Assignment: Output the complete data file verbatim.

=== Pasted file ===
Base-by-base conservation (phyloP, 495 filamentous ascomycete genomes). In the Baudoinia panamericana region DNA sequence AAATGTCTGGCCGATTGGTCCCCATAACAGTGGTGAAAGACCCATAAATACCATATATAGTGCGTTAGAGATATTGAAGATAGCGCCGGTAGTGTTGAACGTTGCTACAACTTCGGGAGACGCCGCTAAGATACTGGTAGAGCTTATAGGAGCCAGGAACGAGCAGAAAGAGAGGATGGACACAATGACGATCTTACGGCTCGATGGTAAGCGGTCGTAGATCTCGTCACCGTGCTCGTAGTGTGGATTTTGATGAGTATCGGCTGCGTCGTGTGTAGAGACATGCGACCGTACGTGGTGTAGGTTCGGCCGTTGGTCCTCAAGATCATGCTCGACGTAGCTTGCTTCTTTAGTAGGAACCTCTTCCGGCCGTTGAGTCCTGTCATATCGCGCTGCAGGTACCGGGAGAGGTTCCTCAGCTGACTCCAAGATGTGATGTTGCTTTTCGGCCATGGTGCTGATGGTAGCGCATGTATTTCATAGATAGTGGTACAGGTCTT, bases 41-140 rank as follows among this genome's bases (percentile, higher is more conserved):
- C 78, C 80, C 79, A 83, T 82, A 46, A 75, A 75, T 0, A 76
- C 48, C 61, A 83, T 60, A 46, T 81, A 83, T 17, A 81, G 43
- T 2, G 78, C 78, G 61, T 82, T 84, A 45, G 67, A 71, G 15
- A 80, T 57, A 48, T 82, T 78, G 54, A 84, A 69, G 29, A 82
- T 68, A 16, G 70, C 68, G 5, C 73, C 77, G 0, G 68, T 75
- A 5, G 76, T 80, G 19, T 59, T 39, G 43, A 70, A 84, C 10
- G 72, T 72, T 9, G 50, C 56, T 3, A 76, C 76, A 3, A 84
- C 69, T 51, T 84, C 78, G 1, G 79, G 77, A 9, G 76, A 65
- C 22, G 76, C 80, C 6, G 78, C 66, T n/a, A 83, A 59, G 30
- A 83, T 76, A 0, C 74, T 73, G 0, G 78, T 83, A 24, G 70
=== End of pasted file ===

Base-by-base conservation (phyloP, 495 filamentous ascomycete genomes). In the Baudoinia panamericana region DNA sequence AAATGTCTGGCCGATTGGTCCCCATAACAGTGGTGAAAGACCCATAAATACCATATATAGTGCGTTAGAGATATTGAAGATAGCGCCGGTAGTGTTGAACGTTGCTACAACTTCGGGAGACGCCGCTAAGATACTGGTAGAGCTTATAGGAGCCAGGAACGAGCAGAAAGAGAGGATGGACACAATGACGATCTTACGGCTCGATGGTAAGCGGTCGTAGATCTCGTCACCGTGCTCGTAGTGTGGATTTTGATGAGTATCGGCTGCGTCGTGTGTAGAGACATGCGACCGTACGTGGTGTAGGTTCGGCCGTTGGTCCTCAAGATCATGCTCGACGTAGCTTGCTTCTTTAGTAGGAACCTCTTCCGGCCGTTGAGTCCTGTCATATCGCGCTGCAGGTACCGGGAGAGGTTCCTCAGCTGACTCCAAGATGTGATGTTGCTTTTCGGCCATGGTGCTGATGGTAGCGCATGTATTTCATAGATAGTGGTACAGGTCTT, bases 41-140 rank as follows among this genome's bases (percentile, higher is more conserved):
- C 78, C 80, C 79, A 83, T 82, A 46, A 75, A 75, T 0, A 76
- C 48, C 61, A 83, T 60, A 46, T 81, A 83, T 17, A 81, G 43
- T 2, G 78, C 78, G 61, T 82, T 84, A 45, G 67, A 71, G 15
- A 80, T 57, A 48, T 82, T 78, G 54, A 84, A 69, G 29, A 82
- T 68, A 16, G 70, C 68, G 5, C 73, C 77, G 0, G 68, T 75
- A 5, G 76, T 80, G 19, T 59, T 39, G 43, A 70, A 84, C 10
- G 72, T 72, T 9, G 50, C 56, T 3, A 76, C 76, A 3, A 84
- C 69, T 51, T 84, C 78, G 1, G 79, G 77, A 9, G 76, A 65
- C 22, G 76, C 80, C 6, G 78, C 66, T n/a, A 83, A 59, G 30
- A 83, T 76, A 0, C 74, T 73, G 0, G 78, T 83, A 24, G 70